I can explain alittle about the technical part of the game engine.
At first I planned to do a 8 way scroller with the technic discussed in this topic:http://www.atari-forum.com/viewtopic.php?f=16&t=12961
I got it almost finished (had a few glitches here and there) and it didn't take to much processor power (around 10-15 % if I remember), but since I scrolled with one pixel/vbi it was abit slow. I wanted atleast 2 pixels / vbi (which is what I have in the game today) and maybe I wanted to add the ability to make the player run. 2 pixels / vbi would mean the scroll routine will be slower and maybe take up to 30 or more % of the processor power. That might had been ok, but I decided to change the scroller to a much simpler/faster one.
Since a Metroid game doesn't have a big singel area (like in Turrican) but instead smaller rooms I thought it would be easier to reserve memory for the entire room (one big screen) and then draw the room then it's loaded and then scroll around with the STE hardware registers and don't do anything else. That will take almost no processor power but will take some memory, but I don't memory is such a problem anymore. I can atleast expect anyone with an STE to have 4Mb today.
One problem I noticed then I started with this technic was that the LINEWID register is just 8 bits so the maximum horizontal screen that can be scrolled is 4*320 * Y pixels big, so one room could be just 4 screens wide. It might had been ok, but I wanted to be able to have bigger rooms so then I load a room that is bigger than 4*320 I reserve two memory areas and then I change the screen address between them dependin on were in the room I am. To make this work I need to draw last screen of the first buffer to the first screen in the second buffer so I can have a seamless transition between the areas. The two memory areas must be of the same size (I could then ignore stuff like differen screen widths depending on there I am and so on), so now a room can be 1,2,3,4,5 or 7 screens wide, which is ok for one room. The vertical resolution can be anything ofcourse.
I don't use a double buffer so everything has to be drawn in sync with the electron beam. All sprites are drawn with the blitter in the border area except the main sprite that is drawn with a software routine and that starts to draw at the begining of a new screen. I had to draw the main sprite in software since it's more interrupt friendly and I needs that since I change half the palette every 16 line.
Since I only have the border area to draw sprites in I can't have to many on screen at once. For every sprite I need to restore the old background, save the new and then draw the sprite so there are alot of work, but I created a multiplex system so if there are to many sprites at once it will multiplex so they atleast get's draw. This causes flicker ofcourse (like a NES game) but I plan to design the game so that it normally shouldn't multiplex but if there are at some point to many sprites at screen (like heavy weapn fire for a few seconds and many enemies) it can handle it. if the sprite drawing takes to much time and goes into the visible part of the screen it CRASH. I couldn't figure out a good way to calculate the time the sprites take, atleast not so that the Atari can tell me that BEFORE it crash, so I made a table there I calculated the sprite time based on statistics. I saw how many sprites of a different size I could have on the screen and then got the average value from that. Since the speed difference is rather big between one or two sprites (16x16 big) it seems to work even if the calculated time isn't so precise.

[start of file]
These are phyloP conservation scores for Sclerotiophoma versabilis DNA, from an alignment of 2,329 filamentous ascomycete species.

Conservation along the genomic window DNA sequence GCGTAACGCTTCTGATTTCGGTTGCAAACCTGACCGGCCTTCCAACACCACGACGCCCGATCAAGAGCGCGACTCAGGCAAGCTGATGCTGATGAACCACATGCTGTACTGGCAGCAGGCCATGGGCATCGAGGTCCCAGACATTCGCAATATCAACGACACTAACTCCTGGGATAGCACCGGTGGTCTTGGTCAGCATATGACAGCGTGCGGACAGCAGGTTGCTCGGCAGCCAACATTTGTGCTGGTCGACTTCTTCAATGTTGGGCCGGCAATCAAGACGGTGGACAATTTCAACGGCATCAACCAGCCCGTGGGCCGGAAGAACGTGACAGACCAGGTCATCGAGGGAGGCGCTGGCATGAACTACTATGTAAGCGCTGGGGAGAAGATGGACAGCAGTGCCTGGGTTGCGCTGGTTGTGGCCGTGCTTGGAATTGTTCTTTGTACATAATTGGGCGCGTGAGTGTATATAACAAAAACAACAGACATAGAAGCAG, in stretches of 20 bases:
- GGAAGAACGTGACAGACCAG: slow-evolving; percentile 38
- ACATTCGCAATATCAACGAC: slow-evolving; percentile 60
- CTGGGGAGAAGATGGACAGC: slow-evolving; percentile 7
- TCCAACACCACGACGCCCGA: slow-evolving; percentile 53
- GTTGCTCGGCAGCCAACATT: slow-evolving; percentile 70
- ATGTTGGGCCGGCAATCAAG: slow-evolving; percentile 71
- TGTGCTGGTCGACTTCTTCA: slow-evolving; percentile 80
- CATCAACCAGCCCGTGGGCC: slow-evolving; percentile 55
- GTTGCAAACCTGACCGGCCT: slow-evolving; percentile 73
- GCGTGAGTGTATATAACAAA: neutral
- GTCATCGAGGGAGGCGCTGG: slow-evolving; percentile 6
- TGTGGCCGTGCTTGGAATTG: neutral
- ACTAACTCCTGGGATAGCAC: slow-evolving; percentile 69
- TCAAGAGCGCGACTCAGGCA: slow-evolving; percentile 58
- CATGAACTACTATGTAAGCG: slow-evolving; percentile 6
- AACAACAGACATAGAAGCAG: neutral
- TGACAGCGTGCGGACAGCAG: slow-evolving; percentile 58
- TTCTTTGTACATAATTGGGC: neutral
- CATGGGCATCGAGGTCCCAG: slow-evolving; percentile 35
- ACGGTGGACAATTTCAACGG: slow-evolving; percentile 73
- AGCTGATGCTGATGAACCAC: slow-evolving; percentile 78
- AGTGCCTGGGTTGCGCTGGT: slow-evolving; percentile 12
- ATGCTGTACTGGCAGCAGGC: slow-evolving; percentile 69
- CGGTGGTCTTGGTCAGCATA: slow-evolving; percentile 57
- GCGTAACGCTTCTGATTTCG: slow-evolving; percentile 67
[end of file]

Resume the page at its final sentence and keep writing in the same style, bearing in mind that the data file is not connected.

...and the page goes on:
I use the blitter to change the palette to. I wanted to be able to change 8 colors and with software I could only change 4 or 5 since I had to load registers with color data at the beginning of every 16 line, OR I had to do it in the line before and then just WAIT for that line to end and the next to start, which I didn't like.
With the blitter I load the blitter registers with color data and then it's time to change palette I do the blit at the beginning of the line and then after that I reload the blitter registers with data for next palette change. Since I don't use the blitter in the visible part of the screen the blitter registers will not change so then it's time for the next palette change the registers are ready and I just do the blit.
ST / STFM / STE / Mega STE / Falcon / TT030 / Portfolio / 2600 / 7800 / Jaguar / 600xl / 130xe